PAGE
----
Friday, July 20, 2012

The Colorado Movie Theater Shooting: Why Blame Guns? It Appears Comic Books are the True Inspiration



A 1986 issue of The Dark Knight Returns depicts a similar movie theater shooting that claims 3 lives

by Larry Simons
July 20, 2012

By now, the entire country has learned of the horrific movie theater shooting in Aurora, Colorado during a showing of the third film in the Batman series The Dark Knight Rises. We have now also learned that the shooter is 24-year-old James Holmes. There have been reports that Holmes was inspired by the Batman films to commit the murders, going so far as to resemble the Joker by donning red hair.

While countless media figures and political pundits are quick to blame guns for the incident, one has to wonder, why not blame what may be the real inspiration…comic books?

I have nothing against comic books and I am a firm believer in freedom of speech, but since the media wants to desperately point fingers and find blame in something, why go after what people use as weapons in these horrible incidents? After people are stabbed, we never hear about crusades to ban knives, do we?

If there is something to be blamed, why not blame where the thought to commit these crimes may have originated…comic books?

In a 1986 issue of The Dark Knight Returns, the Washington Examiner reports, a similar incident to the Aurora shooting is depicted. “In the comic, a crazed, gun-toting loner walks into a movie theater and begins shooting it up, killing three in the process. The passage concludes with the media blaming Batman for inspiring the shooting, though he is not involved in the incident at all.”

















In a 1983 issue of Marvel Comics [#100], the World Trade Center towers are depicted as being destroyed and a Nazi flag is waving over them.



But no one blames comic books, and for good reason. Although comic books can possibly inspire someone to commit a horrible act of violence, the person it is inspiring is most likely already a sick and fucked up individual who is already dangerous even in the absence of a criminal act.

Normal, sane law-abiding citizens who can separate fantasy from reality know that with or without a gun, it is a crime to imitate any crime being depicted in movies, TV shows or comic books. For political figures and the media to pin the blame on a particular book, movie or comic book is just as insane as the criminal act.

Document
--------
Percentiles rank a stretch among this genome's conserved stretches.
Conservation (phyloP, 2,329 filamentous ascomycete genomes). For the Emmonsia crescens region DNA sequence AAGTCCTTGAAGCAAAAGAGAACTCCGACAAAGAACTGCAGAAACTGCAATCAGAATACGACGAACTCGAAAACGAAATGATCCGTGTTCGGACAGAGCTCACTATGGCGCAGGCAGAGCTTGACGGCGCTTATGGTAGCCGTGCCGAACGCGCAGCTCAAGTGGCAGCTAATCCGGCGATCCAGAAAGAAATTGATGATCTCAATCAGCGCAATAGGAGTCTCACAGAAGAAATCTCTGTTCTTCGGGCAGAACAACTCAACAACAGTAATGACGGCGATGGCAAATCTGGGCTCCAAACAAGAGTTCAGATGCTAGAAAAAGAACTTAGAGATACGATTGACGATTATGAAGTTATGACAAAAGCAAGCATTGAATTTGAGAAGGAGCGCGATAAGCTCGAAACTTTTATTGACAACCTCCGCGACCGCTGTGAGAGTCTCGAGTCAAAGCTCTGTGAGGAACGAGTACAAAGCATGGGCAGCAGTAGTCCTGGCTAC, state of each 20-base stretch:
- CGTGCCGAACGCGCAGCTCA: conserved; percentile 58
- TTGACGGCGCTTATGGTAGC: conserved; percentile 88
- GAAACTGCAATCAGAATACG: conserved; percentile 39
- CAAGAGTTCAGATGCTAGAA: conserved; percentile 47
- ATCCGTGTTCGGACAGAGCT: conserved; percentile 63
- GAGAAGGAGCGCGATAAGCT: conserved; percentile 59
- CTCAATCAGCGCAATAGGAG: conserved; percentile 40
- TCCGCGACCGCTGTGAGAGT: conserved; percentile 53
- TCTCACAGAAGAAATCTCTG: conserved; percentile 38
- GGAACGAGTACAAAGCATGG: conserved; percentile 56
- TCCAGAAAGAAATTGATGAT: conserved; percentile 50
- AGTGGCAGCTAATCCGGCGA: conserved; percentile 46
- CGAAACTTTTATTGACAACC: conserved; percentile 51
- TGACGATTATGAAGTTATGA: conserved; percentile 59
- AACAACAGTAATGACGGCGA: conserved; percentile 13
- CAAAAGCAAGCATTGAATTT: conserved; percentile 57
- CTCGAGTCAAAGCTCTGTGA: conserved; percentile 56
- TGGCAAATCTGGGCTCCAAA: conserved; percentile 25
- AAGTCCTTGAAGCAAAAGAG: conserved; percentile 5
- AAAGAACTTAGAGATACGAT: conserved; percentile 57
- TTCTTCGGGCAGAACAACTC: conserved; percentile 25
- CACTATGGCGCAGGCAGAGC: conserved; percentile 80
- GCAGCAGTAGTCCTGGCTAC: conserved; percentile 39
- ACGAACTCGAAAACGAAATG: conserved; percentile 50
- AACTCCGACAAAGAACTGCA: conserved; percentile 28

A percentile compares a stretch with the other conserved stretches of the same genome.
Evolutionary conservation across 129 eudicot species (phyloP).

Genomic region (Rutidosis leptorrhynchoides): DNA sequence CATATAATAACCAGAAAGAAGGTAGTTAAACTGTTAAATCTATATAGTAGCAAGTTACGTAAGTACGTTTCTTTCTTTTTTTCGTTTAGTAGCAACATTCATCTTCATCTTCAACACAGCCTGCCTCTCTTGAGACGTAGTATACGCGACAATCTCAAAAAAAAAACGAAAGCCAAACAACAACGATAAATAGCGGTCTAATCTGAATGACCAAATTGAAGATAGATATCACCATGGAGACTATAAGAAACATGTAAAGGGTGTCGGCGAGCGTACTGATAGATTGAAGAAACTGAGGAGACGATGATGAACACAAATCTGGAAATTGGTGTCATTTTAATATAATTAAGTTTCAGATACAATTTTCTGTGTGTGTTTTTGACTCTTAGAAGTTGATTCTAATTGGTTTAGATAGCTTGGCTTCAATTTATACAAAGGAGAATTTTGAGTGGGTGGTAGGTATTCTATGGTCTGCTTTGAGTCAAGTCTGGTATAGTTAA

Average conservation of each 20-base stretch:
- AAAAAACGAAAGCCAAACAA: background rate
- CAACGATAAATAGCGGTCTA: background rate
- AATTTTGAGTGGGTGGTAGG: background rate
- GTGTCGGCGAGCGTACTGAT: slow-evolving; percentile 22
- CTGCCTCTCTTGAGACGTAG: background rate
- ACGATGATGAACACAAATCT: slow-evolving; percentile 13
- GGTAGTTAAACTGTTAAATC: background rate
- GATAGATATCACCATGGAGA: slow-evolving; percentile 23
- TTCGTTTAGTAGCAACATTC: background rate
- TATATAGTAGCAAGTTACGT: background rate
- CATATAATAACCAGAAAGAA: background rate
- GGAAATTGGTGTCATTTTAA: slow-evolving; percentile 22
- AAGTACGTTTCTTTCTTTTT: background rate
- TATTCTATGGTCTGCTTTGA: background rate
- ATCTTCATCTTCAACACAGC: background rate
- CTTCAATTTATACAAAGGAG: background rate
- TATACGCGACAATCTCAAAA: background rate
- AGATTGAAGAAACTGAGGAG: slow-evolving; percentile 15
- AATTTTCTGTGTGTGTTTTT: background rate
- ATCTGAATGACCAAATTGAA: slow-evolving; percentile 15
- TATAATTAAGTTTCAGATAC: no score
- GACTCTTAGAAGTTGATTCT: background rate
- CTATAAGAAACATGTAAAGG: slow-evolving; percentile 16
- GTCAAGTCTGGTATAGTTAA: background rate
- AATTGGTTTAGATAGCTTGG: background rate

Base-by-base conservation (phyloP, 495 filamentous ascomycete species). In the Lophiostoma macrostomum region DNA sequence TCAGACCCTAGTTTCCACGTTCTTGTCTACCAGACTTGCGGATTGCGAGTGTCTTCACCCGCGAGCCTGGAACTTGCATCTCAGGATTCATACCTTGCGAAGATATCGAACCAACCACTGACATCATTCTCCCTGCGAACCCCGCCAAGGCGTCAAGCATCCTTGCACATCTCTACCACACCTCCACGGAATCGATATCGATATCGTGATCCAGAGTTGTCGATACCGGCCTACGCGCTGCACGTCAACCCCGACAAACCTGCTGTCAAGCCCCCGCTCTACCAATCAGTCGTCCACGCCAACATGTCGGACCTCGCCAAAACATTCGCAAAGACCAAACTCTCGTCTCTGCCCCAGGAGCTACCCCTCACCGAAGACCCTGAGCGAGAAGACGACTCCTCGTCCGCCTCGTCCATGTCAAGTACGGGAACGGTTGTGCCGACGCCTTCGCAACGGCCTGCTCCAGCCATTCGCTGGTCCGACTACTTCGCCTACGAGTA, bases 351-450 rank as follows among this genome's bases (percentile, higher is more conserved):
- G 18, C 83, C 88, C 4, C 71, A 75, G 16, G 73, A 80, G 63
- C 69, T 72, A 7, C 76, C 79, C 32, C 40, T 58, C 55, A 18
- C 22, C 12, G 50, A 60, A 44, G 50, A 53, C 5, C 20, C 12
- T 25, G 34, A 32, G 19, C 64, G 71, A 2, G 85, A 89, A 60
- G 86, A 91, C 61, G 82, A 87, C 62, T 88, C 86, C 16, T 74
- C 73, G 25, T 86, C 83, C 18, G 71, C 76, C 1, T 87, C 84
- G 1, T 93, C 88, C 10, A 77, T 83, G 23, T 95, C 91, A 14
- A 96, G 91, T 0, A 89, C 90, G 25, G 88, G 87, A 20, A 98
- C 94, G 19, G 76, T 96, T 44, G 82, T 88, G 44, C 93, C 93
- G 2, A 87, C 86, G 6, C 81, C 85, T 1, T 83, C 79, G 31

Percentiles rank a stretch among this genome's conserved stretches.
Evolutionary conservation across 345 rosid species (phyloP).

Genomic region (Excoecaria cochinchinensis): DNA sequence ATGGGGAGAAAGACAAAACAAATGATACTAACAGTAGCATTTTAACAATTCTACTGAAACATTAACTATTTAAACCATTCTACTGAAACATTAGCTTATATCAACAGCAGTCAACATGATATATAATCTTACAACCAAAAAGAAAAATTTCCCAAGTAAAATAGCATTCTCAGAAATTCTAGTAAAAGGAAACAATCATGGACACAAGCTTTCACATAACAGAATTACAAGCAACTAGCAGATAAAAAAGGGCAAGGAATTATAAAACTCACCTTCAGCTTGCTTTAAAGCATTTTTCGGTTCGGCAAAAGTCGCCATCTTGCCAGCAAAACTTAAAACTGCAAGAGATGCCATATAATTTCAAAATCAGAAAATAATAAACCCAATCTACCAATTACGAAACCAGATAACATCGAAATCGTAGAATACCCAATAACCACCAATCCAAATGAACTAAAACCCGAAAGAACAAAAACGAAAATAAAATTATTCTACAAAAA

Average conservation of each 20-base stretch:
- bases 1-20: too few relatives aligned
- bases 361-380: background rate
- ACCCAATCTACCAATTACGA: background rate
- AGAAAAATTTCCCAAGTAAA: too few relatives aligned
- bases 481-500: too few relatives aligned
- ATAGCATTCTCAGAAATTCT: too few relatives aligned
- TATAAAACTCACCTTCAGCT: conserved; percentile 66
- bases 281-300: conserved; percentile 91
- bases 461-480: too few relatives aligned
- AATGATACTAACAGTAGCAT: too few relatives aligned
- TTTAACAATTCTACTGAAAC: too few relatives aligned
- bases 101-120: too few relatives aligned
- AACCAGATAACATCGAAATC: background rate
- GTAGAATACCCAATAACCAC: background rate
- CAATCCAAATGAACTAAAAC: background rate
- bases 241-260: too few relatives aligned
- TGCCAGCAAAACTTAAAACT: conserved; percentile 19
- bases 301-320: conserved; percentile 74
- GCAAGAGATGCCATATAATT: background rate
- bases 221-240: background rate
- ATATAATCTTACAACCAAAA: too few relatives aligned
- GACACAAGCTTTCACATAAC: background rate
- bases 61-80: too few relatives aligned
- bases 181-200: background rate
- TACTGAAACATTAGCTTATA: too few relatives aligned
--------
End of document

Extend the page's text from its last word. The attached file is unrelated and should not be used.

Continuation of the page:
Blaming yesterday’s shooting on a 1986 comic book or the recent film is no different than blaming the destruction of the World Trade Center on the 1983 Marvel Comics issue. The real blame is in the minds of sick and disturbed individuals who decide to act out in a violent manner toward innocent human beings. It is not the fault of movies, comic books or even guns, but the twisted and fucked up minds of deranged assholes like James Holmes. And since you cannot punish thoughts, you have to punish something, right?

3 comments:

Anonymous said...

As a journalist and free-speech-and-expression proponent, I have to say that blaming comics for this horiffic event is preverse, baseless and assinine. You have no factual justification for these claims other than speculation that the shooter associates himself with the Joker from the Batman comics. This assumption is like saying the creation of Neighborhood Watch was the cause of the Trevon Martin shooting. You are also vaguely defining comics as violent, psychotic tales of super-villany, where as comics can be "Sequential art, pictoral or otherwise in deliberate order to convey a message or insite a reaction from the viewer" as define by Scoot McCloud. Your article is an ill-informed attack on free speech. Did a comic book kill these people? No a person with an arsinal of guns and ammunition did. I support the second amendment, but to say comics is to blame is nonsequetor. This isn't the 1950s, as people understand that art, music, comics etc. don't create these isolated events.

Anonymous said...

Ok, maybe I'm misunderstanding the theme and tone of this article. Are you, as an author, agreeing to blame ideas of comics, or villifying those who do? I read this twice and the point isn't what I'd call clear. If you agree that comics aren't to blame, than I agree with your reasonong and my previous comment should be taken as a critique of those who do blame comics. I'm just confused....

Real Truth Online said...

Yes my title is meant to be sarcastic. If you had read the article first before posting you would have known that. So many come to my site and post their comment after only reading my title, and not reading one word of the story.

If my point isn't clear after reading it twice, you might want to be very concerned you don't possess reading comprehension.